Today, individual mobility in rural areas largely depends on private vehicle use, and this will remain so for the foreseeable future. To harmonise rural transport with climate policy requirements, however, private vehicles must be made more efficient, and the adoption of electric vehicle technology is the most promising option in this regard. The average distance people in rural areas travel is within the range of today’s batteries, and charging options at home or at work for the most part suffice.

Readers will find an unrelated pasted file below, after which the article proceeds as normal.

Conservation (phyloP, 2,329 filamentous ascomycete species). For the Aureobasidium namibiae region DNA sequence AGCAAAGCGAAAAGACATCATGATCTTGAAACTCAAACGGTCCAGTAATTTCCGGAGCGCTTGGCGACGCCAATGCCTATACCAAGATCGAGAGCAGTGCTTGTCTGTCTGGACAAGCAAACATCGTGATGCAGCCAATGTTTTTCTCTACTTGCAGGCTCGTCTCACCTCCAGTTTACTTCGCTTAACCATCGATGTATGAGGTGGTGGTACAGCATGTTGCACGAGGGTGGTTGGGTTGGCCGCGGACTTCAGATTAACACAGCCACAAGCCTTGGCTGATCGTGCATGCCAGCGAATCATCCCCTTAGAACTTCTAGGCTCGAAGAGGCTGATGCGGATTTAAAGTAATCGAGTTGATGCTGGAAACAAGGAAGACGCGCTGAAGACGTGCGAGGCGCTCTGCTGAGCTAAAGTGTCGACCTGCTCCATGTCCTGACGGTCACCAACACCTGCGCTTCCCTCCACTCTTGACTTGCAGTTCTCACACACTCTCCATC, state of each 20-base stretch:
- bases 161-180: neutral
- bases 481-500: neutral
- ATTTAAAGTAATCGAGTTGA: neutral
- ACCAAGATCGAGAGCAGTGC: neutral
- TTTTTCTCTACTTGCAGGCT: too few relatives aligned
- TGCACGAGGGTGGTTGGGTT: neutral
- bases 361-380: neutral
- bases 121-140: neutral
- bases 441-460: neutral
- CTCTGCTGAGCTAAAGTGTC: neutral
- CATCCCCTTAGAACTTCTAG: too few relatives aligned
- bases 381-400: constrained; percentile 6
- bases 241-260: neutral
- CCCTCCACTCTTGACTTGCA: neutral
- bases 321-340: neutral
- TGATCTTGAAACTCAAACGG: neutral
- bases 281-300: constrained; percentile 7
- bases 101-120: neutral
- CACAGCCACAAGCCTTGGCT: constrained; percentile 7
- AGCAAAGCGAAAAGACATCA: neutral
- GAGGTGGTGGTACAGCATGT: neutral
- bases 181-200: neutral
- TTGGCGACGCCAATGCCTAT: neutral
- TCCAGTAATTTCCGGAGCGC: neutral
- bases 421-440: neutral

Efficiency improvements are not the only way to mitigate climate change, however. The shift from personal vehicles to more environmentally friendly types of transport has been infused with new potential thanks to the possibilities of digital technology. These advances should be used to modernise public transport in rural areas and align services with general demand (rather than with the needs of schools). For instance, smartphone apps can be used to expand on-demand shuttle services. Such apps can also be used to book future fleets of driverless vehicles. Bookable anytime and anywhere, these vehicles can provide nearly the same comfort and flexibility of private vehicles while supplementing the typically rigid schedules of rural public transport systems. The income they generate can be used to finance existing bus transport systems, which are overly reliant on local subsidies for school transportation.